Preventing Chronic Disease | A 16-Month Community-Based Intervention to Increase Aspirin Use for Primary Prevention of Cardiovascular Disease - CDC
A 16-Month Community-Based Intervention to Increase Aspirin Use for Primary Prevention of Cardiovascular Disease
Niki C. Oldenburg, DrPH; Sue Duval, PhD; Russell V. Luepker, MD, MS; John R. Finnegan, PhD; Heather LaMarre, PhD; Kevin A. Peterson, MD; Nicole D. Zantek, MD, PhD; Ginny Jacobs, Med; Robert J. Straka, PharmD; Karen H. Miller, MSW, MPA; Alan T. Hirsch, MD
Suggested citation for this article:
Oldenburg NC, Duval S, Luepker RV, Finnegan JR, LaMarre H, Peterson KA, et al. A 16-Month Community-Based Intervention to Increase Aspirin Use for Primary Prevention of Cardiovascular Disease. Prev Chronic Dis 2014;11:130378. DOI: http://dx.doi.org/10.5888/pcd11.130378
Cardiovascular diseases are the leading causes of disability and death in the United States. Primary prevention of these events may be achieved through aspirin use. The ability of a community-based intervention to increase aspirin use has not been evaluated. The objective of this study was to evaluate an educational intervention implemented to increase aspirin use for primary prevention of cardiovascular disease in a small city in Minnesota.
A community-based intervention was implemented during 16 months in a medium-sized community in Minnesota. Messages for aspirin use were disseminated to individuals, health care professionals, and the general population. Independent cross-sectional samples of residents (men aged 45–79, women aged 55–79) were surveyed by telephone to identify candidates for primary prevention aspirin use, examine their characteristics, and determine regular aspirin use at baseline and after the campaign at 4 months and 16 months.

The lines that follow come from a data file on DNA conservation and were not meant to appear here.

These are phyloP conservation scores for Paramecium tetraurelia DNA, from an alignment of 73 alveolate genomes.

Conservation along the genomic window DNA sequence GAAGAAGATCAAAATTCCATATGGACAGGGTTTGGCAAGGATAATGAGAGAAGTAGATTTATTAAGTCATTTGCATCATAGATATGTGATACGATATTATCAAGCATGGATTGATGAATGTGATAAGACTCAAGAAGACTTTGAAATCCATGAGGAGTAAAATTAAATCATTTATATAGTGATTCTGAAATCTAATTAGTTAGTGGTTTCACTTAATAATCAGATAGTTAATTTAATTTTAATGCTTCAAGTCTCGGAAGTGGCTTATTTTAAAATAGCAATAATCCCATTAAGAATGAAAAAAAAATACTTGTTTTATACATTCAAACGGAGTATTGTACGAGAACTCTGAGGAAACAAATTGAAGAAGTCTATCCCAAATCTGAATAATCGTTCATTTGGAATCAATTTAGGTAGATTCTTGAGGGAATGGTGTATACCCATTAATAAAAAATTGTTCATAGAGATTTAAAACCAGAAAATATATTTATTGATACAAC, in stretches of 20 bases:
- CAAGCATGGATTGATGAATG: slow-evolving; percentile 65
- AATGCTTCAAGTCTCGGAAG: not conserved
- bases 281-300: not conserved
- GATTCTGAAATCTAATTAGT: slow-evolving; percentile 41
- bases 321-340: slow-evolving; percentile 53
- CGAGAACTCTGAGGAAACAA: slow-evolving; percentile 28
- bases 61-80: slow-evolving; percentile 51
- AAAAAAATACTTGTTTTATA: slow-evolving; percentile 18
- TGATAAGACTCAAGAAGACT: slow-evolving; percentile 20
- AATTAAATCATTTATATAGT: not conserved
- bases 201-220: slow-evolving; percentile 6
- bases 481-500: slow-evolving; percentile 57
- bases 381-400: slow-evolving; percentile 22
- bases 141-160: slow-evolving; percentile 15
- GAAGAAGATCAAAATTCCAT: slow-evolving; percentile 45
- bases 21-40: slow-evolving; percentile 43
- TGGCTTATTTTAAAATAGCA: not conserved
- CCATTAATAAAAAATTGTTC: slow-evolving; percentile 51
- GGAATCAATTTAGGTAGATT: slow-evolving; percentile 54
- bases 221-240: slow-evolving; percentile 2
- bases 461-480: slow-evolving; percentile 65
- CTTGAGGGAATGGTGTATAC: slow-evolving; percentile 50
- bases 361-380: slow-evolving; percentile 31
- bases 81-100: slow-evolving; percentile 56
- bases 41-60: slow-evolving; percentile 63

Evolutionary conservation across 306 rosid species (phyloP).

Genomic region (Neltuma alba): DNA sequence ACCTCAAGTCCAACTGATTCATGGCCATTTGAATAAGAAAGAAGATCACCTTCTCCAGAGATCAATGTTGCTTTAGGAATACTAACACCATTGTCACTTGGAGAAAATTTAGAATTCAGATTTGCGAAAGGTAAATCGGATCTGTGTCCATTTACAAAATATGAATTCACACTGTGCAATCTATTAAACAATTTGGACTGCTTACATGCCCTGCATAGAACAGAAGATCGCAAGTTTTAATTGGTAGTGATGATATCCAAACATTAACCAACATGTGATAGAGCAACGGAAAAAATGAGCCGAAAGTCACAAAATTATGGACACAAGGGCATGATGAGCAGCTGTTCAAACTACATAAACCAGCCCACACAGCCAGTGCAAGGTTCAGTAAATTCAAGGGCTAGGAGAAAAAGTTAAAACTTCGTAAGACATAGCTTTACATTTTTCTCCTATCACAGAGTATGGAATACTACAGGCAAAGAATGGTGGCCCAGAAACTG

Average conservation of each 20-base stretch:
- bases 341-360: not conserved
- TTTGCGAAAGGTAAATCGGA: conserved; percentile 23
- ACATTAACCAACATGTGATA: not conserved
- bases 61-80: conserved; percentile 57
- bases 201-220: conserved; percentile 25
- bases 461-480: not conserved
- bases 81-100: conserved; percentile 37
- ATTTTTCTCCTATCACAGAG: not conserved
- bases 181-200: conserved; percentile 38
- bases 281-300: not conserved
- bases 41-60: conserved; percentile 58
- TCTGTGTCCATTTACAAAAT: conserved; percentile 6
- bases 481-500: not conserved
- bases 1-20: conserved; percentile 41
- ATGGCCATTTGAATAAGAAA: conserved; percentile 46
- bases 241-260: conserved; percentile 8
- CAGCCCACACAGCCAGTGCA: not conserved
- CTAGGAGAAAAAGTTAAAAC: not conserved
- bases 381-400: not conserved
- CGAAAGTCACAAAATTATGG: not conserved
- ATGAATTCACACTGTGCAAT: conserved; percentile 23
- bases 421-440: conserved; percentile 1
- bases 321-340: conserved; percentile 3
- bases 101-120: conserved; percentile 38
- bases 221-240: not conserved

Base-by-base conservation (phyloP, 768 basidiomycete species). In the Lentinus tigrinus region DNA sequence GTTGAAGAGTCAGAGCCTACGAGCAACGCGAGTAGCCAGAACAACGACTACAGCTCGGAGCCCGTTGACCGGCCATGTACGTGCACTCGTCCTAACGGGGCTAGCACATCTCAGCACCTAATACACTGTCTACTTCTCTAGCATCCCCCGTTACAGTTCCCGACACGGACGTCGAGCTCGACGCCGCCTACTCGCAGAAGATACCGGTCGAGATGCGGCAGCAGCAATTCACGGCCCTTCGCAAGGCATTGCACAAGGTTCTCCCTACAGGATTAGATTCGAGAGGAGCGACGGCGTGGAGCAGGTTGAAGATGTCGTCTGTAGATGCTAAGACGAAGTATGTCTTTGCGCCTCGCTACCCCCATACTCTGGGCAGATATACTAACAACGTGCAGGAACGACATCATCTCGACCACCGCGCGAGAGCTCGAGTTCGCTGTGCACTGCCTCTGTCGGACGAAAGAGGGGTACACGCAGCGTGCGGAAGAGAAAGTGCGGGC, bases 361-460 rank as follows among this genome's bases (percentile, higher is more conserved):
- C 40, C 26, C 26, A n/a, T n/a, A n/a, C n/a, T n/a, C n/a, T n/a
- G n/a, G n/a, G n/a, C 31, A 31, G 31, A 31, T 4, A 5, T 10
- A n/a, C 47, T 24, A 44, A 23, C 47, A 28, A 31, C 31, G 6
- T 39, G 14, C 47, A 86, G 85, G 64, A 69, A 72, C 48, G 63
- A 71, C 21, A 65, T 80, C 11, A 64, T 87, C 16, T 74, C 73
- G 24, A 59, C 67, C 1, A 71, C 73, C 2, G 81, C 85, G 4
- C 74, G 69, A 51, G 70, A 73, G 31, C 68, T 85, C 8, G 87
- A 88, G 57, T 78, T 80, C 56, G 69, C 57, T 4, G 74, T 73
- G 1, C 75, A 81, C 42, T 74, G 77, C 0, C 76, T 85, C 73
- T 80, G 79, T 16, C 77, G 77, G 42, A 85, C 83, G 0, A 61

In primary prevention candidates, regular aspirin use rates increased from 36% at baseline to 54% at 4 months (odds ratio = 2.05; 95% confidence interval, 1.09–3.88); the increase was sustained at 52% at 16 months (odds ratio = 1.89; 95% confidence interval, 1.02–3.49). The difference in aspirin use rates at 4 months and 16 months was not significant (P = .77).
Aspirin use rates for primary prevention remain low. A combined public health and primary care approach can increase and sustain primary prevention aspirin use in a community setting.
Funding was provided by the Lillehei Heart Institute, University of Minnesota Medical School, and in kind contributions from the University of Minnesota School of Public Health. The authors thank the St. Luke’s Clinics–Hibbing Family Medical Clinic, the Essentia Health–Hibbing Clinic, the Fairview Mesaba Clinic–Hibbing, the city and people of Hibbing, Minnesota, and the Minnesota Department of Health for being our partners.
Corresponding Author: Niki C. Oldenburg, DrPH, Vascular Research Project Manager, Cardiovascular Division, University of Minnesota Medical School, MMC 508, 420 Delaware St SE, Minneapolis, MN 55455. Telephone: 612-625-8781. E-mail: firstname.lastname@example.org
Author Affiliations: Sue Duval, Russell V. Luepker, John R. Finnegan, Heather LaMarre, Kevin A. Peterson, Nicole D. Zantek, Ginny Jacobs, Robert J. Straka, Karen H. Miller, Alan T. Hirsch, University of Minnesota, Minneapolis, Minnesota.
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